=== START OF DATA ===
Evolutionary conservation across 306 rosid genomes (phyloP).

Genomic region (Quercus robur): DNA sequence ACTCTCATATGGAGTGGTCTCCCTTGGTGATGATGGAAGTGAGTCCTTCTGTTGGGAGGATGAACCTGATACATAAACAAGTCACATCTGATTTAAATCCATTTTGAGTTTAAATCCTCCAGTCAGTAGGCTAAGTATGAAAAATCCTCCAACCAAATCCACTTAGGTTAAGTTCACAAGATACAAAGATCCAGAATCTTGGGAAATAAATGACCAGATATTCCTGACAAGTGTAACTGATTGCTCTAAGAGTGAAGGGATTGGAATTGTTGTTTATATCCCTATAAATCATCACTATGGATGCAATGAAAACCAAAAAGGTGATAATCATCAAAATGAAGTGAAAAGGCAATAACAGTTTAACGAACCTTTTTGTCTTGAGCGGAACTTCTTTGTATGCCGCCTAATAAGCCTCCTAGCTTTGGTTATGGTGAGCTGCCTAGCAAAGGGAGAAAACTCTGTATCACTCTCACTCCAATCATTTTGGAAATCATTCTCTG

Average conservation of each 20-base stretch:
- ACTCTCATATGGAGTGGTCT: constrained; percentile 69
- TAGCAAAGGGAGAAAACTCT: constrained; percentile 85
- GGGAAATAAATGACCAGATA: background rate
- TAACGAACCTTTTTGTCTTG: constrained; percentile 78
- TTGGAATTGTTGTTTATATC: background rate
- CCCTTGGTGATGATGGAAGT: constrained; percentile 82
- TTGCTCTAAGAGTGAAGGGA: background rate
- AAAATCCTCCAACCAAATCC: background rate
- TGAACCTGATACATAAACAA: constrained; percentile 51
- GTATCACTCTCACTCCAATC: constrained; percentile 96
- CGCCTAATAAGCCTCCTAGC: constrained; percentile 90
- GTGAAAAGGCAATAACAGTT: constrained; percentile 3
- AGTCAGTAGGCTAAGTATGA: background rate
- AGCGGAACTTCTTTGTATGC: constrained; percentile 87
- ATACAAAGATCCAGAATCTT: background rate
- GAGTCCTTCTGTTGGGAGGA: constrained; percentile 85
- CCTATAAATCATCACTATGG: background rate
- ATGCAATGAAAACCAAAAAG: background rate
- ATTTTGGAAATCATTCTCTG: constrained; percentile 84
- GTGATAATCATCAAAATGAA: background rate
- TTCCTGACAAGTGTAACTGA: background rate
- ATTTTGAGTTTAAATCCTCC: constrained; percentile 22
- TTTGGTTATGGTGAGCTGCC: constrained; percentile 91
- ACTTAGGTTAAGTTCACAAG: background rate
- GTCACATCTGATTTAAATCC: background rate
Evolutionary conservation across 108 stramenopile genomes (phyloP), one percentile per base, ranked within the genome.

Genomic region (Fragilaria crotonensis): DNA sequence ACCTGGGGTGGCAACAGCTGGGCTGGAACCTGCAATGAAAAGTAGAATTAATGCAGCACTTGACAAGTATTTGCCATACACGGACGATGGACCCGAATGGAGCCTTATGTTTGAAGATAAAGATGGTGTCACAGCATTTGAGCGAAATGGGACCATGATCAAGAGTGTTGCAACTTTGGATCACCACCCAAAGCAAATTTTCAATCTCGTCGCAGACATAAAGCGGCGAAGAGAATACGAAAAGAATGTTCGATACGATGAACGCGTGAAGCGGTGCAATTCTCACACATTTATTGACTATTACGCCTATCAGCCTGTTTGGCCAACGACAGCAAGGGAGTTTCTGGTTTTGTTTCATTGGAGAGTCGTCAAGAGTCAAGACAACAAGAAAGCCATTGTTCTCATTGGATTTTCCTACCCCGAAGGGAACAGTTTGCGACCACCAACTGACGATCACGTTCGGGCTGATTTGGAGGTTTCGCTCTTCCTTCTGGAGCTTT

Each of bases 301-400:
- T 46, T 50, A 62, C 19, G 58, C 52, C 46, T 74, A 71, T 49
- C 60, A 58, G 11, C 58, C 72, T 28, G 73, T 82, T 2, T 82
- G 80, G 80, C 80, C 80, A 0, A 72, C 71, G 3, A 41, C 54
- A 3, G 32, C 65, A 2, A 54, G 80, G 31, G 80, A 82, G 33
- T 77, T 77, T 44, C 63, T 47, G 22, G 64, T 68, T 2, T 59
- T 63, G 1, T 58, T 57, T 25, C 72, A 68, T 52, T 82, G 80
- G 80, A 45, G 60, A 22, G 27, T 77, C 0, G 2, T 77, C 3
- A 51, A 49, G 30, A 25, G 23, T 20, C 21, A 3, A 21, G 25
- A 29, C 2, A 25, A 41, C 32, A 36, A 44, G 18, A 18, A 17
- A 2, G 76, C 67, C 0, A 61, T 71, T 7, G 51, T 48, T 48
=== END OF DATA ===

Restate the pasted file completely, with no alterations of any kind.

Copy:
Evolutionary conservation across 306 rosid genomes (phyloP).

Genomic region (Quercus robur): DNA sequence ACTCTCATATGGAGTGGTCTCCCTTGGTGATGATGGAAGTGAGTCCTTCTGTTGGGAGGATGAACCTGATACATAAACAAGTCACATCTGATTTAAATCCATTTTGAGTTTAAATCCTCCAGTCAGTAGGCTAAGTATGAAAAATCCTCCAACCAAATCCACTTAGGTTAAGTTCACAAGATACAAAGATCCAGAATCTTGGGAAATAAATGACCAGATATTCCTGACAAGTGTAACTGATTGCTCTAAGAGTGAAGGGATTGGAATTGTTGTTTATATCCCTATAAATCATCACTATGGATGCAATGAAAACCAAAAAGGTGATAATCATCAAAATGAAGTGAAAAGGCAATAACAGTTTAACGAACCTTTTTGTCTTGAGCGGAACTTCTTTGTATGCCGCCTAATAAGCCTCCTAGCTTTGGTTATGGTGAGCTGCCTAGCAAAGGGAGAAAACTCTGTATCACTCTCACTCCAATCATTTTGGAAATCATTCTCTG

Average conservation of each 20-base stretch:
- ACTCTCATATGGAGTGGTCT: constrained; percentile 69
- TAGCAAAGGGAGAAAACTCT: constrained; percentile 85
- GGGAAATAAATGACCAGATA: background rate
- TAACGAACCTTTTTGTCTTG: constrained; percentile 78
- TTGGAATTGTTGTTTATATC: background rate
- CCCTTGGTGATGATGGAAGT: constrained; percentile 82
- TTGCTCTAAGAGTGAAGGGA: background rate
- AAAATCCTCCAACCAAATCC: background rate
- TGAACCTGATACATAAACAA: constrained; percentile 51
- GTATCACTCTCACTCCAATC: constrained; percentile 96
- CGCCTAATAAGCCTCCTAGC: constrained; percentile 90
- GTGAAAAGGCAATAACAGTT: constrained; percentile 3
- AGTCAGTAGGCTAAGTATGA: background rate
- AGCGGAACTTCTTTGTATGC: constrained; percentile 87
- ATACAAAGATCCAGAATCTT: background rate
- GAGTCCTTCTGTTGGGAGGA: constrained; percentile 85
- CCTATAAATCATCACTATGG: background rate
- ATGCAATGAAAACCAAAAAG: background rate
- ATTTTGGAAATCATTCTCTG: constrained; percentile 84
- GTGATAATCATCAAAATGAA: background rate
- TTCCTGACAAGTGTAACTGA: background rate
- ATTTTGAGTTTAAATCCTCC: constrained; percentile 22
- TTTGGTTATGGTGAGCTGCC: constrained; percentile 91
- ACTTAGGTTAAGTTCACAAG: background rate
- GTCACATCTGATTTAAATCC: background rate
Evolutionary conservation across 108 stramenopile genomes (phyloP), one percentile per base, ranked within the genome.

Genomic region (Fragilaria crotonensis): DNA sequence ACCTGGGGTGGCAACAGCTGGGCTGGAACCTGCAATGAAAAGTAGAATTAATGCAGCACTTGACAAGTATTTGCCATACACGGACGATGGACCCGAATGGAGCCTTATGTTTGAAGATAAAGATGGTGTCACAGCATTTGAGCGAAATGGGACCATGATCAAGAGTGTTGCAACTTTGGATCACCACCCAAAGCAAATTTTCAATCTCGTCGCAGACATAAAGCGGCGAAGAGAATACGAAAAGAATGTTCGATACGATGAACGCGTGAAGCGGTGCAATTCTCACACATTTATTGACTATTACGCCTATCAGCCTGTTTGGCCAACGACAGCAAGGGAGTTTCTGGTTTTGTTTCATTGGAGAGTCGTCAAGAGTCAAGACAACAAGAAAGCCATTGTTCTCATTGGATTTTCCTACCCCGAAGGGAACAGTTTGCGACCACCAACTGACGATCACGTTCGGGCTGATTTGGAGGTTTCGCTCTTCCTTCTGGAGCTTT

Each of bases 301-400:
- T 46, T 50, A 62, C 19, G 58, C 52, C 46, T 74, A 71, T 49
- C 60, A 58, G 11, C 58, C 72, T 28, G 73, T 82, T 2, T 82
- G 80, G 80, C 80, C 80, A 0, A 72, C 71, G 3, A 41, C 54
- A 3, G 32, C 65, A 2, A 54, G 80, G 31, G 80, A 82, G 33
- T 77, T 77, T 44, C 63, T 47, G 22, G 64, T 68, T 2, T 59
- T 63, G 1, T 58, T 57, T 25, C 72, A 68, T 52, T 82, G 80
- G 80, A 45, G 60, A 22, G 27, T 77, C 0, G 2, T 77, C 3
- A 51, A 49, G 30, A 25, G 23, T 20, C 21, A 3, A 21, G 25
- A 29, C 2, A 25, A 41, C 32, A 36, A 44, G 18, A 18, A 17
- A 2, G 76, C 67, C 0, A 61, T 71, T 7, G 51, T 48, T 48